In the fourth episode of the second season of Pushing Daisies, the team solves a case while trying to solve their own loneliness issues. Intrigued? Then it’s time for Mark to watch Pushing Daisies.
Seriously, y’all were right: This show has pretty much everything that I love in it. IT WAS MADE ESPECIALLY FOR ME.
- Of course, that obviously applies to the biggest theme that “Frescorts” addresses: how to deal with loneliness. It’s an important part of my own work and life, especially since I was the weirdo who couldn’t fit in while in junior high and high school.
- But let’s deal with some other aspects of “Frescorts” before we get to the heavy stuff. For instance, there’s the fact that this episode largely focuses on Emerson instead of the other three characters, and this includes BABY EMERSON.
- I’ve also noticed that mothers play a far bigger role in this show than the fathers do. We don’t see Emerson’s father at all. Chuck’s father died, and it turns out that her mother played the most important part in her life. Ned’s abandonment issues stems from what his father did, and he was far closer to his mother.
- Anyway, I am so pleased with Calista Cod, and her interactions with Emerson are all incredible. The two are just meant to be. It’s also nice that Emerson’s past is entirely positive! Calista has been a force for good in his life, and I adore that she supports and loves him. That’s why it’s so hard for Emerson to deal with knowing that he’s been lying to her for seven years.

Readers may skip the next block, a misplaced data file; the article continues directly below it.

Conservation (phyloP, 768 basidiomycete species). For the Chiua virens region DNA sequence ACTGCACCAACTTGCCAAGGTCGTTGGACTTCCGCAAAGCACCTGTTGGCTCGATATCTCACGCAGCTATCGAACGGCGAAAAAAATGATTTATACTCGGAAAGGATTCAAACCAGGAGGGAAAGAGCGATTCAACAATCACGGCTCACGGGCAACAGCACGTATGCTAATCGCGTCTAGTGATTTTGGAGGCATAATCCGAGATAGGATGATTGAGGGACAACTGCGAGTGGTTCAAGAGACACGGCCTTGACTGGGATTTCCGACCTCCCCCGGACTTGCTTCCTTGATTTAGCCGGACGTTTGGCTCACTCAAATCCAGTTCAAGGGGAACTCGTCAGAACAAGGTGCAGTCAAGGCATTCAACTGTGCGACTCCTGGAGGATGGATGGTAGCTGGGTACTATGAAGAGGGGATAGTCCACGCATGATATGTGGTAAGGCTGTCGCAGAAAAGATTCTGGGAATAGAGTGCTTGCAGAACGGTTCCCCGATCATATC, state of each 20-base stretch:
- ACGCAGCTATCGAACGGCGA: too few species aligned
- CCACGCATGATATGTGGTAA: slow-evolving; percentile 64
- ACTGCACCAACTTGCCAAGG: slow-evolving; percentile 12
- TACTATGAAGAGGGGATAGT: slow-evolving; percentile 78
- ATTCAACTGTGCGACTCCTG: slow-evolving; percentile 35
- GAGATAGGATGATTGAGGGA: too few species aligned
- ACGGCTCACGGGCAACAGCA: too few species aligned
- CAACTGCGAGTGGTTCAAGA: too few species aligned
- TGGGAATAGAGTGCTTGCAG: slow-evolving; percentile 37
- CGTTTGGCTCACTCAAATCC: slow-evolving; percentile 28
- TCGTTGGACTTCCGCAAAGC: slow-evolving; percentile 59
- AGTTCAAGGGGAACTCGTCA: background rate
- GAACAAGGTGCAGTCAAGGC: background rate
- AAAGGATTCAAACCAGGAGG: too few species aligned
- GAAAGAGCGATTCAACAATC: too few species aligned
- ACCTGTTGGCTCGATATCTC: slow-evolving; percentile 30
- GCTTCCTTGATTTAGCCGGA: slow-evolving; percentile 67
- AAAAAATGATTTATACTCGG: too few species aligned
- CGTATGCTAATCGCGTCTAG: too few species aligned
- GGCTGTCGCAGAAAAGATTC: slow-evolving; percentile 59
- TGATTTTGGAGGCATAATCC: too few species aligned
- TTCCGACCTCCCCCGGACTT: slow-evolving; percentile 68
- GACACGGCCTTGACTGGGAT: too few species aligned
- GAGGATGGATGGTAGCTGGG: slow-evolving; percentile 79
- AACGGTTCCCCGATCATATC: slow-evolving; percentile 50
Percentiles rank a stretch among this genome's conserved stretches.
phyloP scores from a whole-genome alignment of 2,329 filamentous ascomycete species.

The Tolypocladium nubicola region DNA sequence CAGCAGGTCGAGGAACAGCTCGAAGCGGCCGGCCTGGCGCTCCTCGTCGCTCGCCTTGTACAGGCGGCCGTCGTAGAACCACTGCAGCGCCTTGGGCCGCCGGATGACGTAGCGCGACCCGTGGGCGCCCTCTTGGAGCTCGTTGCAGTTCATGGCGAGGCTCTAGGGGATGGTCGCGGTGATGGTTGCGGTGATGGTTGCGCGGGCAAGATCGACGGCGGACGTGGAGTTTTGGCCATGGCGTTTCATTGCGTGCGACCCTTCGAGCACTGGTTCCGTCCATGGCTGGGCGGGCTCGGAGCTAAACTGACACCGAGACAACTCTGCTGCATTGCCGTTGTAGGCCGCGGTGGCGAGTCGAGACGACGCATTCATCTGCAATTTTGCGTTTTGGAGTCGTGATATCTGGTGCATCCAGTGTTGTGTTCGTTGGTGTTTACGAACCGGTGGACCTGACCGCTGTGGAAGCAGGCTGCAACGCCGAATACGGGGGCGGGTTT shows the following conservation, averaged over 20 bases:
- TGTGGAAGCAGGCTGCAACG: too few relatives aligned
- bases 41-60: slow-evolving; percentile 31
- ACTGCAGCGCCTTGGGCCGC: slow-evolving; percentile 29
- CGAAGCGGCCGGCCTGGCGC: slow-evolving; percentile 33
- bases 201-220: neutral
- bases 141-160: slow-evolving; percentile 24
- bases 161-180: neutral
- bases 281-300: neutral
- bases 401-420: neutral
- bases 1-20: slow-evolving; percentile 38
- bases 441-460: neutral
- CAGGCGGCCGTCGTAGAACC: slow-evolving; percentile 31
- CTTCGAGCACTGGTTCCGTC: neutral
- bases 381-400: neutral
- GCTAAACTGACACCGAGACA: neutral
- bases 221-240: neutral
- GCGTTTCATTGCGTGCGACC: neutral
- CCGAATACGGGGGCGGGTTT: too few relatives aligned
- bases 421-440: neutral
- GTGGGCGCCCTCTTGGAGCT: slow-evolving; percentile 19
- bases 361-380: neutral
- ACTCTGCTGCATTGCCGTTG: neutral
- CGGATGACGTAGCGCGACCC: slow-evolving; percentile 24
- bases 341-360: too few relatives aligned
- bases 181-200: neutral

- That’s also a big part of the conflict in “Frescorts” for these characters. They’ve all held secrets for most of their lives or they’ve had to re-adjust their own lives to accommodate the secrets that others have held. How do you maintain friendships throughout this? We’re presented, then, with a complicated set of stories that elaborates on this very idea. How can Olive and Chuck still be friends after the events of the last few episodes? How will Ned cope with the jealousy he feels as Olive and Chuck do attempt to be friends? How will Emerson get over the guilt he feels towards his best friend, his mother?
- WILL PIGBY AND DIGBY REMAIN THE BEST OF FRIENDS?
- Unrelated to this line of questioning: The scene where Ned wakes up Joe is REALLY GROSS AND SHOCKING, but becomes hilarious in hindsight. Bless this show.
- I admit that the idea of “frescorts” is endlessly fascinating to me. If you didn’t know, I did a six-month stint as the web guy for an escort directory service in Los Angeles. It was the highest paying job I’ve ever had, I met some of the best people ever, my employers themselves were horrible people, and it shattered pretty much every expectation and prejudice I held about sex workers. There’s a common narrative about the people who buy escorts, though, and it’s that they’re deeply lonely and sad people. I can’t speak to that, but you see that theme pop up here, too. The people buying “frescorts” are lonely in their own way, and they try to use money to fulfill that.